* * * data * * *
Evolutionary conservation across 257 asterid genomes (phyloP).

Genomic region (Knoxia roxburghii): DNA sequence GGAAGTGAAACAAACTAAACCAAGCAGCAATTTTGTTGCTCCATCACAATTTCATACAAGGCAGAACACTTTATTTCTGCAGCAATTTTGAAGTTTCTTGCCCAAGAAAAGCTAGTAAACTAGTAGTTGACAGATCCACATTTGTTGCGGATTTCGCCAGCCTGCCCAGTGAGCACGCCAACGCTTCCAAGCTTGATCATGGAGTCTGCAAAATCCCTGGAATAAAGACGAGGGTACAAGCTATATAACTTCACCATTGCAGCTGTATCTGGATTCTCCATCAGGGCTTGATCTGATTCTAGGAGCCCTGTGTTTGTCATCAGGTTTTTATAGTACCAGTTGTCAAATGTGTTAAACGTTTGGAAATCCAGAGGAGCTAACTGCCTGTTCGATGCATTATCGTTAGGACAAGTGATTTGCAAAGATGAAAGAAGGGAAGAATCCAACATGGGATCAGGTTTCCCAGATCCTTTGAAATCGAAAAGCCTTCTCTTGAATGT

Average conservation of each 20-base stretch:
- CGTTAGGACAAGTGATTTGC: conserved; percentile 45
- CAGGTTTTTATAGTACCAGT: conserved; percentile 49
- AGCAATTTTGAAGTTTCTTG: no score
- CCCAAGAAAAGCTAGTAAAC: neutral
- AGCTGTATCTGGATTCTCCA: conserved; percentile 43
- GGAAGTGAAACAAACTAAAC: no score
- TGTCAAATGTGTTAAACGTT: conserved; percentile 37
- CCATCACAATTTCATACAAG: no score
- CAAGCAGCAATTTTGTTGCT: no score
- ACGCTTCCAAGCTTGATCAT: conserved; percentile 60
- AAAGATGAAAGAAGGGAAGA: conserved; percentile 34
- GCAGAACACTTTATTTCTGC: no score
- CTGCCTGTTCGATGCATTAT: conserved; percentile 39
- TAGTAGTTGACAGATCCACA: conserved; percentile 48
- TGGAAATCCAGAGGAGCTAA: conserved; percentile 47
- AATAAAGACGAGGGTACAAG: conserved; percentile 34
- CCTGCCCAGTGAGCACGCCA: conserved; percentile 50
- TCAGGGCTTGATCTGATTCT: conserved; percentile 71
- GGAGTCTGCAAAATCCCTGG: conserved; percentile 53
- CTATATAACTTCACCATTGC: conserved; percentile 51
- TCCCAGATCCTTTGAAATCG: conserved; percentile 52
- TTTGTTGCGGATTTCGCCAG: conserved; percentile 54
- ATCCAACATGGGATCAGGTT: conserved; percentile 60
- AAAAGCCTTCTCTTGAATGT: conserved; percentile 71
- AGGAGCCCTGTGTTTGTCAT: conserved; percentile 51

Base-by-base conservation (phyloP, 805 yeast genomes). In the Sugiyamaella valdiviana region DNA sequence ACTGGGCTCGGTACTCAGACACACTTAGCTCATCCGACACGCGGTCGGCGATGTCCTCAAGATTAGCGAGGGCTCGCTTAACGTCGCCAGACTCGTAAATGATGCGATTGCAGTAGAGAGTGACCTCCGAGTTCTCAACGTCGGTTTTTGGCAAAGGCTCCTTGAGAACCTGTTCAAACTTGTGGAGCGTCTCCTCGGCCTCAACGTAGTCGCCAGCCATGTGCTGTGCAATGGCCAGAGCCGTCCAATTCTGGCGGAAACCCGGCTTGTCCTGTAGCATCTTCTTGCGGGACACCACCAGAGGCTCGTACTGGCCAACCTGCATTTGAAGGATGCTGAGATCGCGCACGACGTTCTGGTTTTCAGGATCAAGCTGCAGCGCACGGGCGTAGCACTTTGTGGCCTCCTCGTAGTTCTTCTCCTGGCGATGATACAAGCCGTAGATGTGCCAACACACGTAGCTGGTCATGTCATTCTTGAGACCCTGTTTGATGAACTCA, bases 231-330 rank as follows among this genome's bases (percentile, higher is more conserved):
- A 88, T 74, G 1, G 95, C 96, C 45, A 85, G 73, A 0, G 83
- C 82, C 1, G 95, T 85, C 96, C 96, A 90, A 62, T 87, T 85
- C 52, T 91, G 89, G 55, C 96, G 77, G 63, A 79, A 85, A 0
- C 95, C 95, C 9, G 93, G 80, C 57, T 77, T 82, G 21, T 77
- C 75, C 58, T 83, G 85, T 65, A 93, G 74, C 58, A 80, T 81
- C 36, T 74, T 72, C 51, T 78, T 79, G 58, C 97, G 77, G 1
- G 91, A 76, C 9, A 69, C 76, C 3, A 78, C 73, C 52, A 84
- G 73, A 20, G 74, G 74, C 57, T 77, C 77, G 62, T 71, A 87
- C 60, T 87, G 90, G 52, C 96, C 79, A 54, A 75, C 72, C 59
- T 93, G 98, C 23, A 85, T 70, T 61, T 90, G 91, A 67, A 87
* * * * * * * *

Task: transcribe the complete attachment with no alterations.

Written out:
Evolutionary conservation across 257 asterid genomes (phyloP).

Genomic region (Knoxia roxburghii): DNA sequence GGAAGTGAAACAAACTAAACCAAGCAGCAATTTTGTTGCTCCATCACAATTTCATACAAGGCAGAACACTTTATTTCTGCAGCAATTTTGAAGTTTCTTGCCCAAGAAAAGCTAGTAAACTAGTAGTTGACAGATCCACATTTGTTGCGGATTTCGCCAGCCTGCCCAGTGAGCACGCCAACGCTTCCAAGCTTGATCATGGAGTCTGCAAAATCCCTGGAATAAAGACGAGGGTACAAGCTATATAACTTCACCATTGCAGCTGTATCTGGATTCTCCATCAGGGCTTGATCTGATTCTAGGAGCCCTGTGTTTGTCATCAGGTTTTTATAGTACCAGTTGTCAAATGTGTTAAACGTTTGGAAATCCAGAGGAGCTAACTGCCTGTTCGATGCATTATCGTTAGGACAAGTGATTTGCAAAGATGAAAGAAGGGAAGAATCCAACATGGGATCAGGTTTCCCAGATCCTTTGAAATCGAAAAGCCTTCTCTTGAATGT

Average conservation of each 20-base stretch:
- CGTTAGGACAAGTGATTTGC: conserved; percentile 45
- CAGGTTTTTATAGTACCAGT: conserved; percentile 49
- AGCAATTTTGAAGTTTCTTG: no score
- CCCAAGAAAAGCTAGTAAAC: neutral
- AGCTGTATCTGGATTCTCCA: conserved; percentile 43
- GGAAGTGAAACAAACTAAAC: no score
- TGTCAAATGTGTTAAACGTT: conserved; percentile 37
- CCATCACAATTTCATACAAG: no score
- CAAGCAGCAATTTTGTTGCT: no score
- ACGCTTCCAAGCTTGATCAT: conserved; percentile 60
- AAAGATGAAAGAAGGGAAGA: conserved; percentile 34
- GCAGAACACTTTATTTCTGC: no score
- CTGCCTGTTCGATGCATTAT: conserved; percentile 39
- TAGTAGTTGACAGATCCACA: conserved; percentile 48
- TGGAAATCCAGAGGAGCTAA: conserved; percentile 47
- AATAAAGACGAGGGTACAAG: conserved; percentile 34
- CCTGCCCAGTGAGCACGCCA: conserved; percentile 50
- TCAGGGCTTGATCTGATTCT: conserved; percentile 71
- GGAGTCTGCAAAATCCCTGG: conserved; percentile 53
- CTATATAACTTCACCATTGC: conserved; percentile 51
- TCCCAGATCCTTTGAAATCG: conserved; percentile 52
- TTTGTTGCGGATTTCGCCAG: conserved; percentile 54
- ATCCAACATGGGATCAGGTT: conserved; percentile 60
- AAAAGCCTTCTCTTGAATGT: conserved; percentile 71
- AGGAGCCCTGTGTTTGTCAT: conserved; percentile 51

Base-by-base conservation (phyloP, 805 yeast genomes). In the Sugiyamaella valdiviana region DNA sequence ACTGGGCTCGGTACTCAGACACACTTAGCTCATCCGACACGCGGTCGGCGATGTCCTCAAGATTAGCGAGGGCTCGCTTAACGTCGCCAGACTCGTAAATGATGCGATTGCAGTAGAGAGTGACCTCCGAGTTCTCAACGTCGGTTTTTGGCAAAGGCTCCTTGAGAACCTGTTCAAACTTGTGGAGCGTCTCCTCGGCCTCAACGTAGTCGCCAGCCATGTGCTGTGCAATGGCCAGAGCCGTCCAATTCTGGCGGAAACCCGGCTTGTCCTGTAGCATCTTCTTGCGGGACACCACCAGAGGCTCGTACTGGCCAACCTGCATTTGAAGGATGCTGAGATCGCGCACGACGTTCTGGTTTTCAGGATCAAGCTGCAGCGCACGGGCGTAGCACTTTGTGGCCTCCTCGTAGTTCTTCTCCTGGCGATGATACAAGCCGTAGATGTGCCAACACACGTAGCTGGTCATGTCATTCTTGAGACCCTGTTTGATGAACTCA, bases 231-330 rank as follows among this genome's bases (percentile, higher is more conserved):
- A 88, T 74, G 1, G 95, C 96, C 45, A 85, G 73, A 0, G 83
- C 82, C 1, G 95, T 85, C 96, C 96, A 90, A 62, T 87, T 85
- C 52, T 91, G 89, G 55, C 96, G 77, G 63, A 79, A 85, A 0
- C 95, C 95, C 9, G 93, G 80, C 57, T 77, T 82, G 21, T 77
- C 75, C 58, T 83, G 85, T 65, A 93, G 74, C 58, A 80, T 81
- C 36, T 74, T 72, C 51, T 78, T 79, G 58, C 97, G 77, G 1
- G 91, A 76, C 9, A 69, C 76, C 3, A 78, C 73, C 52, A 84
- G 73, A 20, G 74, G 74, C 57, T 77, C 77, G 62, T 71, A 87
- C 60, T 87, G 90, G 52, C 96, C 79, A 54, A 75, C 72, C 59
- T 93, G 98, C 23, A 85, T 70, T 61, T 90, G 91, A 67, A 87